Fete Louisiana's bicentennial with a tour of the state's most storied byway.

Houmas House plantation
Houmas House plantation
| Credit: Chris M. Rogers

Day One: Baton Rouge to Vacherie
Distance: 112 miles

Start your journey into the state's storied past at Louie's Cafe (louiescafe.com or 225/346-8221), a Baton Rouge institution that has been located outside the gates of LSU since 1941. Order the Seafood Louie ($13), an omelet filled with shrimp, crawfish, and vegetables topped with an herb crème sauce.

A few miles north, cross the Mississippi River to pick up River Road (State 988). You'll pass expanses of sugarcane fields along the 30-mile stretch to Nottoway Plantation (nottoway.com or 225/545-2730), the largest remaining (and recently renovated) antebellum mansion in the South. Its hour-long tour is an excellent primer on the history of plantations along River Road and worth the $20 admission price.

Continue on to Donaldsonville. After a seven-year-long post-Katrina lull, this charming small town is back. Stop by Framer Dave's (alvinbatiste.com or 225/473-8536) to meet Alvin Batiste, whose art studio is tucked in the brick framing shop. Alvin is known for his paintings of Cajun culture, and he loves to chat up visitors as he draws in his sketchbook. (Paintings begin at $100.)

For lunch, walk down Railroad Avenue to the Grapevine Café and Gallery (grapevinecafeandgallery.com or 225/473-8463). Owners Cynthia and Steve Schneider serve their mix of Cajun and Creole dishes in a refurbished 1920s building, where epicurean New Orleanians mingle with locals just back from a deer hunt. Start with an order of crawfish cornbread with crawfish étouffée ($9), but save room for spinachand- andouille-stuffed drum ($19).

Across town, the River Road African American Museum (aficanamericanmuseum.org or 225/474-5553) tells the story of African-Americans in Louisiana and their contributions to the state's culture ($5 admission). Be sure to check out the exhibit on the rural roots of jazz, which has strong ties to this community.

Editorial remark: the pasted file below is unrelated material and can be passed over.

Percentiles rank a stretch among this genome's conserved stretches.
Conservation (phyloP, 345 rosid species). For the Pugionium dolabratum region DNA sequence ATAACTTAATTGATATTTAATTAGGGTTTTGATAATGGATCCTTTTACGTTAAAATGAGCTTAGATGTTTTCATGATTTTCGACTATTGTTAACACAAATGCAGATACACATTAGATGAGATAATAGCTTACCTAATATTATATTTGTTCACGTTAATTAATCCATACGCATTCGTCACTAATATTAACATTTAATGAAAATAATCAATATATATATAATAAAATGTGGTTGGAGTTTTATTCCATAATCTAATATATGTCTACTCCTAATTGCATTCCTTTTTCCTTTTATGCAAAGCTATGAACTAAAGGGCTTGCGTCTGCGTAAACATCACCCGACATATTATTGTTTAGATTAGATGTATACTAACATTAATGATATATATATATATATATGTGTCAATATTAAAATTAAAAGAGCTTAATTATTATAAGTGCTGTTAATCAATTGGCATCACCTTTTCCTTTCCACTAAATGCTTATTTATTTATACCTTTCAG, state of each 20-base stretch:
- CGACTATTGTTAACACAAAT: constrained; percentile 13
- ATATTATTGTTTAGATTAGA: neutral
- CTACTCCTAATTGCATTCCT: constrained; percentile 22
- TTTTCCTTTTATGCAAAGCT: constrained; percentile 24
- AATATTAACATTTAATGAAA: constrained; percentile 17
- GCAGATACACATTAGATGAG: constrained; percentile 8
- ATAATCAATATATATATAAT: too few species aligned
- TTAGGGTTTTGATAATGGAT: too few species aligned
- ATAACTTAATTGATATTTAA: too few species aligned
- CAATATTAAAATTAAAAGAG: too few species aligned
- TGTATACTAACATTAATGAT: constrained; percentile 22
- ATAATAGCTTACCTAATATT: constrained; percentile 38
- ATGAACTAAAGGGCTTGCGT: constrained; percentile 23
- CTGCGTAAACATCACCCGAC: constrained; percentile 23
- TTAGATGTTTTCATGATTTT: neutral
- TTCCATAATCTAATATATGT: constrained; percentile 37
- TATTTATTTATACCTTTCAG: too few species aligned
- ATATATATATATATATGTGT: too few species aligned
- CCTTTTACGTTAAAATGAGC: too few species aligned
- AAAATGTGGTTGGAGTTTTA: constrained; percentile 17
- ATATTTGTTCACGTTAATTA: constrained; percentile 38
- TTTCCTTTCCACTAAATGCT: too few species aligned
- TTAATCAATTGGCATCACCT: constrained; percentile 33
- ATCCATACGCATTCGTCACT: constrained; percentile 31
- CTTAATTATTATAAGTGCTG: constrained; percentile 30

Continue on River Road, now State 18, to Oak Alley Plantation (oakalleyplantation.com or 225/265- 2151; rooms fom $135). Check in to one of the century-old cottages, and take a stroll under the vast canopies of 300-year-old live oaks.

It's well worth a little backtracking for a memorable meal rooted in history. Head back north on River Road, and drive 22 miles to Houmas House (houmashouse.com or 225/473-9380), a lavish plantation house filled with period art and antiques. Start with a drink at the Turtle Bar (built in 1828 as a pigeon house), and then walk to the main house for dinner at Latil's Landing. Chef Jeremy Langlois creates historically nuanced meals with a modern twist, such as the Rack of Lamb Burnside ($42), which reflects the hunting tradition of the 1800s. Marinated in Louisiana-based Community Coffee, the tender meat falls off the bone.

Day Two: Vacherie to New Orleans
Distance: 60 miles

Start the day with a complimentary breakfast of Pain Perdu (French toast made from French bread—the Cajun way) at Oak Alley Plantation Restaurant. Then drive 4 miles east to visit Laura Plantation (lauraplantation.com or 225/265-7690). Tours ($17) offer a glimpse into life on a Creole plantation based on the memoirs of its namesake, Laura Gore. Before you leave, pick up a bottle of sugarcane wine made down the road at Becnel Plantation Winery and released this spring ($18).

Less than half a mile east of Laura is B&C Seafood and Cajun Market (2155 Louisiana 18; 225/265-8356), a family-run business that sells locally caught shrimp, catfish, and crabs. Try the chicken and sausage gumbo ($6/cup) and the Cajun Sampler ($12), which includes boudin balls, catfish, alligator, and crawfish kickers—a cross between a hush puppy and fried catfish.

From there, drive 50 miles east to New Orleans, where River Road intersects with Oak Street in the historic Carrollton neighborhood. Once lined with banks, barbershops, and grocery stores, the street is now a parade of vintage clothing stores and restaurants.

After strolling, have dinner at Jacques-Imo's (8324 Oak Street; jacquesimoscafe.com or 504/861-0886), where chef Jacques Leonardi prepares a wonderfully memorable Cajun bouillabaisse ($27) with oysters, shrimp, fresh fish, and mussels.

Rest your head at New Orleans' famed Hotel Monteleone (hotelmonteleone.com or 504/523-3341; rooms fom $119), which recently underwent major room renovations in celebration of its 125th year. For a nightcap, visit the hotel's Carousel Bar and order the Ramos Gin Fizz ($10), a Crescent City original. It takes 15 minutes to make, but it's a delicious and authentic way to end your trip.